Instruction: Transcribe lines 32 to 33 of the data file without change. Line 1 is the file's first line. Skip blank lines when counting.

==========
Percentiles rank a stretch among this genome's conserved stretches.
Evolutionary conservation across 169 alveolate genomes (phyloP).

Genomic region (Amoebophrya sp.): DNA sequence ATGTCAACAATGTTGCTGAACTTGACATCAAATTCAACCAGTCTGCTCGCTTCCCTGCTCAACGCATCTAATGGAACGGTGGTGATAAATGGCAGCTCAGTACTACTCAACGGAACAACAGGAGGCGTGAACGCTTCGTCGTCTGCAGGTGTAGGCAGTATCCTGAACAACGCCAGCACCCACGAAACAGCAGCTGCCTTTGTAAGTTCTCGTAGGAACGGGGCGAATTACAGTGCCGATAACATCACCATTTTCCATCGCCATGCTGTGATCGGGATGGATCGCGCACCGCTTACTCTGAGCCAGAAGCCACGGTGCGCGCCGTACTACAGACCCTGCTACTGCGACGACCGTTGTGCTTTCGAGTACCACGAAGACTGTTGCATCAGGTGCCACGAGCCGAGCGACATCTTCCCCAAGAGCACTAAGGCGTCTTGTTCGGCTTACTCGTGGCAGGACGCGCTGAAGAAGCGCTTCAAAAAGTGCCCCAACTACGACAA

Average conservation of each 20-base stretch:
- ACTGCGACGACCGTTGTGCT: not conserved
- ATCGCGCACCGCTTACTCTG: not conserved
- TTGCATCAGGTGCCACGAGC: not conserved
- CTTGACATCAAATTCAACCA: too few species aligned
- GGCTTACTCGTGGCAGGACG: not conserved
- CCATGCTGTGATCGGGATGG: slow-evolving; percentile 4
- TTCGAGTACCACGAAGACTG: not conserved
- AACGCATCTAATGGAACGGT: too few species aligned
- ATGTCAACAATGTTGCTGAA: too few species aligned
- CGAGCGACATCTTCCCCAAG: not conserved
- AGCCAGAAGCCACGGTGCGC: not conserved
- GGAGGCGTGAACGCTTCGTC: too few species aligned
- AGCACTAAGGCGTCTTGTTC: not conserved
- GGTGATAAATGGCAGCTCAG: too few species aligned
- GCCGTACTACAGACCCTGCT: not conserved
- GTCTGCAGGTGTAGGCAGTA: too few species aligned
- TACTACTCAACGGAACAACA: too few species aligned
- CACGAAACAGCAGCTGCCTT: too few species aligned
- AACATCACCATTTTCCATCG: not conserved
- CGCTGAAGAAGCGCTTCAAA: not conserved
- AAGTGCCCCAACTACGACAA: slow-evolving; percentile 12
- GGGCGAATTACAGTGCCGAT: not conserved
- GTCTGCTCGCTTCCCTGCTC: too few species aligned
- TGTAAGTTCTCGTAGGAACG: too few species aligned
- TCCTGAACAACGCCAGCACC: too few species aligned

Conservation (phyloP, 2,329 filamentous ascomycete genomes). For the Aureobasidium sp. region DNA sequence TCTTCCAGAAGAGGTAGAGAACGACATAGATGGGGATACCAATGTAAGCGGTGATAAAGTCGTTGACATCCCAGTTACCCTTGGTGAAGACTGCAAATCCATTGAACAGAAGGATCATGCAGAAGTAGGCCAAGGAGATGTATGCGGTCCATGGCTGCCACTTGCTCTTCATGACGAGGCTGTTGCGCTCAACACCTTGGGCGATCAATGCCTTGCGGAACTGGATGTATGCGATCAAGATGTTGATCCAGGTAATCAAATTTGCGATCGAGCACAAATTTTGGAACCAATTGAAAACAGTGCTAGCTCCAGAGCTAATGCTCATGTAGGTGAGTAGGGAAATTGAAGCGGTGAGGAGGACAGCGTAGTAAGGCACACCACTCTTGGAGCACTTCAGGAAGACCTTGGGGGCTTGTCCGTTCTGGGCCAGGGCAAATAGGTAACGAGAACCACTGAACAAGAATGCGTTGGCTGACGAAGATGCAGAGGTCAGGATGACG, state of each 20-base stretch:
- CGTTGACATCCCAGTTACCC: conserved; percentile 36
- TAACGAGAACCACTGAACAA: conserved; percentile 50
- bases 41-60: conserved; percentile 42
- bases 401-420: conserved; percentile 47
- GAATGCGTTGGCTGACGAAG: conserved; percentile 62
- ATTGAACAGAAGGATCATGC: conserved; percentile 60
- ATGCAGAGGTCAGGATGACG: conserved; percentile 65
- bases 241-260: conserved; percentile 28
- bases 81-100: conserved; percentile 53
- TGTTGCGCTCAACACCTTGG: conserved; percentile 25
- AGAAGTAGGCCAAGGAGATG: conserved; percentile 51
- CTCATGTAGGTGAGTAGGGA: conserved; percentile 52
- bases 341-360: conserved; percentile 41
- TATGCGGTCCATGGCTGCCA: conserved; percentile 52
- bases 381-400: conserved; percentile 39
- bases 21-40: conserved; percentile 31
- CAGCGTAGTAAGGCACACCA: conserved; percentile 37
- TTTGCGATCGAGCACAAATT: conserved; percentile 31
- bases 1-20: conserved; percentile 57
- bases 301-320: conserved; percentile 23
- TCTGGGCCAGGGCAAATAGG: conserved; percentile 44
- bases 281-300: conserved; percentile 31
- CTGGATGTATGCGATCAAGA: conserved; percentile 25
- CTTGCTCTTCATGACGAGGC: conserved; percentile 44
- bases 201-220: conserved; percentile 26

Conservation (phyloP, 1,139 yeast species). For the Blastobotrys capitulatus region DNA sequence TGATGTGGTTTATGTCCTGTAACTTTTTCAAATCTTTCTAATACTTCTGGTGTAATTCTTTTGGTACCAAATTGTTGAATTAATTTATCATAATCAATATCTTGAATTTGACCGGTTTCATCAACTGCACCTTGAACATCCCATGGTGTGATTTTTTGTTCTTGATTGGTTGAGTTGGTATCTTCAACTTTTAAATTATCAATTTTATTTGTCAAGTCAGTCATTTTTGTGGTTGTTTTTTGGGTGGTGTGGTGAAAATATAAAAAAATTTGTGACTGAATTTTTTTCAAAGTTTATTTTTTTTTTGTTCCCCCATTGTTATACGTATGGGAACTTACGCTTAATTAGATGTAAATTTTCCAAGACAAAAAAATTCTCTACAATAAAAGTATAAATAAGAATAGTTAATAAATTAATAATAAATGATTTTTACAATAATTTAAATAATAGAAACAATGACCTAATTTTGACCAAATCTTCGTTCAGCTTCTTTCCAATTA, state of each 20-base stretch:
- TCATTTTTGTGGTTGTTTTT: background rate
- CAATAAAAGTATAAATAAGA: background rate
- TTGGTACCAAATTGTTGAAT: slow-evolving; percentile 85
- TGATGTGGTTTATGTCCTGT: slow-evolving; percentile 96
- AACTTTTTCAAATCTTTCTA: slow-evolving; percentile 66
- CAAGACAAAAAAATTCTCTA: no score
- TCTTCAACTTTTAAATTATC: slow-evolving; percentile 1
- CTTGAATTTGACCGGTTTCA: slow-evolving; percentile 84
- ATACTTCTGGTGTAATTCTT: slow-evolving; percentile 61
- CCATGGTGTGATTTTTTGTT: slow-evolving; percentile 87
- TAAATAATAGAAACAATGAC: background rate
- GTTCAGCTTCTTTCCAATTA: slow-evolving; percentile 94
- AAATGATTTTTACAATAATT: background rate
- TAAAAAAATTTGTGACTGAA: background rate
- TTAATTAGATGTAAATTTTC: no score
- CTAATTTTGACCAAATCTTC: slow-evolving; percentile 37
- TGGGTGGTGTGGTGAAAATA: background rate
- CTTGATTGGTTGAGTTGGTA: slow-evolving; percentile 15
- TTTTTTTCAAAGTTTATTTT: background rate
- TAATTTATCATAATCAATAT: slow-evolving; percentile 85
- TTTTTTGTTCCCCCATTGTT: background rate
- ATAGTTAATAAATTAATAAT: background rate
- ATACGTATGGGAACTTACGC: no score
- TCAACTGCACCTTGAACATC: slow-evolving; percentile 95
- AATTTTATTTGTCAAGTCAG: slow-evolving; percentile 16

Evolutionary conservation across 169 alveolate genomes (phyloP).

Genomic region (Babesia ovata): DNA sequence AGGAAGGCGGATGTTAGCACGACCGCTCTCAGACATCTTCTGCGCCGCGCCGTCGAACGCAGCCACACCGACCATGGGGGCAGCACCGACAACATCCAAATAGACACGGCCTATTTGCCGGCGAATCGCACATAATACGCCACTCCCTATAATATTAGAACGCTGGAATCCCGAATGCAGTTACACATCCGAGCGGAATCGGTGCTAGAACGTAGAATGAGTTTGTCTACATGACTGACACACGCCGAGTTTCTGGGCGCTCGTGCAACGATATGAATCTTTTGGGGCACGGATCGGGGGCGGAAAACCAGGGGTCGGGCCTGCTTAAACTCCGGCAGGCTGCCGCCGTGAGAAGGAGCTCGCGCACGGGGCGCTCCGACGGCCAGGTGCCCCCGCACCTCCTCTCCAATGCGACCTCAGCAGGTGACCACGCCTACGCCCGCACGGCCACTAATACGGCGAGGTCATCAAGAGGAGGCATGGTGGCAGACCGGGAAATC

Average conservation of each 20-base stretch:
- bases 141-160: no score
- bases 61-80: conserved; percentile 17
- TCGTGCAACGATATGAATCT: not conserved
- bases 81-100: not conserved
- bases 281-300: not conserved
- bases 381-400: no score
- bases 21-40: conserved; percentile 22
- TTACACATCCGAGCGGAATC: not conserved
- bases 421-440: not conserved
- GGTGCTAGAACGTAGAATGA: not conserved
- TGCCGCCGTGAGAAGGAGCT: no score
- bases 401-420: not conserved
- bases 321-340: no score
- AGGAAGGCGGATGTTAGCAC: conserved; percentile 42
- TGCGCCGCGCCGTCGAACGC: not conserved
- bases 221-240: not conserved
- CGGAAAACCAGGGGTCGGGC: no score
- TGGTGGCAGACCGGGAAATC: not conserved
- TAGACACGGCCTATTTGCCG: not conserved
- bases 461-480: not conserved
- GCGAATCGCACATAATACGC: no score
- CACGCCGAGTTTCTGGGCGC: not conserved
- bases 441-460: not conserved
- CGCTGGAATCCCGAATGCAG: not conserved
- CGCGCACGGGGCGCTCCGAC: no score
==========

- TAACGAGAACCACTGAACAA: conserved; percentile 50
- bases 41-60: conserved; percentile 42